Around the country many Further Education Colleges are busy explaining to employers how Apprenticeships are designed to meet the needs of business, and how recruiting an Apprentice gives a company an opportunity to breathe fresh life into their organisation.
Whereas in sectors such as Construction the culture of Apprenticeships is a long standing one, the task is harder when approaching the Creative Industries, which is a sector where the notion of taking on an Apprentice is having to grow from pretty much a standing start.
Unpaid work experience tends to dominate in these industries discriminating against those who cannot afford to work for free or who do not have the time to volunteer due to their personal circumstance. The impact is significant as demonstrated by research from Creative & Cultural Skills that indicates demographically the creative sector is 95% white and 65% male.
Further education colleges now deliver education and training to more students than any other institutions in the post-compulsory sector, and as such Further Education has rightly been playing an active role in forming partnerships with the cultural sector to challenge this complacency and create better chances for young people by providing Apprenticeships in general, and at a growing number of centres, Creative Apprenticeships.
The Creative Apprenticeship is a new route into the creative industries, based on ability and potential rather than academic record, social background or contacts. It is a mix of on-the-job and off-the-job training where people have the opportunity to acquire skills and knowledge and attain qualifications designed and approved by the industry while doing so.
Only a couple of years ago there were no employer-led apprenticeship programmes for the creative industries. Now Creative Apprenticeships are providing for the first time high quality, paid, work- based qualifications at Level 2 and Level 3 in technical and specialist skills areas where employers have identified current and future needs helping meet the growth in live music, events and festivals.
Stratford-upon-Avon College have been successfully delivering Apprenticeships for a number of years across a number of vocational areas. Working in partnership with the Birmingham Hippodrome the college has developed a strong relationship with this key regional employer that has resulted in Creative apprentices being offered permanent roles within the sector. One Creative Apprentice ‘graduate’ is now working at the Birmingham Hippodrome whilst another is set to join Symphony Hall as their Assistant Front Of House Manager.
Further up the map, a partnership between Gateshead College and the Gateshead Newcastle Arts Forum (GNAF) which is made up of some of the area’s leading creative companies including the SageGateshead, the Theatre Royal, Northern Stage and Dance City have also been offering this first officially recognised apprenticeship framework for the creative and cultural industries. The Gateshead College website highlights a number of positive case studies of young people learning lots of new skills, experiencing the variety that the job provides, and simply enjoying the experience. As with a number of young people Gateshead apprentices seem to feel that learning while you earn is a better option than incurring debt while attending a university course.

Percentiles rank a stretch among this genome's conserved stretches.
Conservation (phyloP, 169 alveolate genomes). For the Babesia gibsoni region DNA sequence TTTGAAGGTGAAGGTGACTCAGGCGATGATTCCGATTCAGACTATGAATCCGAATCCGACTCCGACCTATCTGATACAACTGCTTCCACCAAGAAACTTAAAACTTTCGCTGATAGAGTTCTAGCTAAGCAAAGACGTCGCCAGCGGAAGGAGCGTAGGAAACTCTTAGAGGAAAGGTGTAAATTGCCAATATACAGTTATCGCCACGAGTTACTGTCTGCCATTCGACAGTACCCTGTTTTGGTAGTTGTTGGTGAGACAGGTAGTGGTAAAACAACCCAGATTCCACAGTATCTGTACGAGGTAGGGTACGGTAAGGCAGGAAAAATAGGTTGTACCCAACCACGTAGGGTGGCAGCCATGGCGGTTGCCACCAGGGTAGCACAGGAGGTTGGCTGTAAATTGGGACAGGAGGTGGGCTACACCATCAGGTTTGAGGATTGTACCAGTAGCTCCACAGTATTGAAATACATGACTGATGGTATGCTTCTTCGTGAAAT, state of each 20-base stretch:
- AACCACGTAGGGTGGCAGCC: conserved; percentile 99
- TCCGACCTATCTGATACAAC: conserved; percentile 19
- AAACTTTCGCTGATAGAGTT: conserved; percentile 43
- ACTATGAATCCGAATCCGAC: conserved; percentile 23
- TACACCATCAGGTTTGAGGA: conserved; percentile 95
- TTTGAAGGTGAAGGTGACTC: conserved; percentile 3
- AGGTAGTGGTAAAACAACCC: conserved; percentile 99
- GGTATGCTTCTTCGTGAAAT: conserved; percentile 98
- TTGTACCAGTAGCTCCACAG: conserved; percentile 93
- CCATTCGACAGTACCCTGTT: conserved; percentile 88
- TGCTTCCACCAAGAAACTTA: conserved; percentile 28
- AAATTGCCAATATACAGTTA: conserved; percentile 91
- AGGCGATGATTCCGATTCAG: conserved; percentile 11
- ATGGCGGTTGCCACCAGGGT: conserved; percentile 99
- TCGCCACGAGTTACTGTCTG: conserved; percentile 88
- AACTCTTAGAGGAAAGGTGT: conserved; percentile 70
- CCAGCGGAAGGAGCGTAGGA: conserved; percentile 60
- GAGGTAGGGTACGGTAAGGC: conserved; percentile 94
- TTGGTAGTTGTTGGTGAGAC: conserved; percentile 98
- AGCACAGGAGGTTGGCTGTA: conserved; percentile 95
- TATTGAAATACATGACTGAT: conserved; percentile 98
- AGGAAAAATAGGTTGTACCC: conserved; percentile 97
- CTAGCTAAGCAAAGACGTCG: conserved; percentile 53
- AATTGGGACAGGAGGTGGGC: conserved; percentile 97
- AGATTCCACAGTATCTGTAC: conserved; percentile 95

The National Skills Academy for Creative & Cultural (NSA), who include a number of FE colleges and employers working in partnership to deliver Apprenticeships, also highlights positive experiences on its website. From Liverpool to London the Creative Apprenticeship is shown as a valued means of ensuring work experience and training for young people, offering a qualification which is achieved whilst working ‘on the job’. NSA Apprentices are quality assured by a network of FE Founder Colleges working with the industry, and being colleges with strong developing links with employers this all makes FE Colleges ripe for offering students to the right place at the right time.
The Creative Apprenticeship was originally developed by the NSA’s ‘parent’ company Creative & Cultural Skills (the skills council for the creative and cultural sectors) in conjunction with employers, to ensure that both businesses and the apprentice benefit. In terms of qualifications all apprentices complete a Certificate in Creative & Cultural Practice, which gives learners the basic knowledge to work in the sector.
The Museums and Libraries Association were quick to seize the opportunity of delivering pathways of particular relevance to the museums and heritage sector, and committed to contribute to the employment costs of 50 Creative Apprentices in the museums sector over the next two years to help get the scheme off the ground. They are achieving this by working in partnership with a number of FE Colleges including NSA Founder’s City College Plymouth and City of Wolverhampton College amongst others.
The Apprenticeship is becoming a valued partnership programme for the creative industries and FE Colleges which is great news for the National Skills Academy who launched the Apprenticeship Training Service in March of this year to recruit and employ Apprentices directly (1125 over 3 years) and place them with host employers, and to work with Further Education Colleges and its employer network to provide training opportunities and mentoring.
Martin Penny, Principal at Stratford-upon-Avon College and a member of the NSA Board, commented, “Apprentices gain nationally recognised qualifications, learn industry-relevant skills and get hands-on experience in the workplace, whilst earning at the same time! Many local businesses and FE Colleges have and will continue to benefit from the Apprenticeships scheme especially during these difficult economic times.”
Robert West is education and curriculum manager for the National Skills Academy for Creative and Cultural Skills, a freelance writer and arts consultant, and FE tutor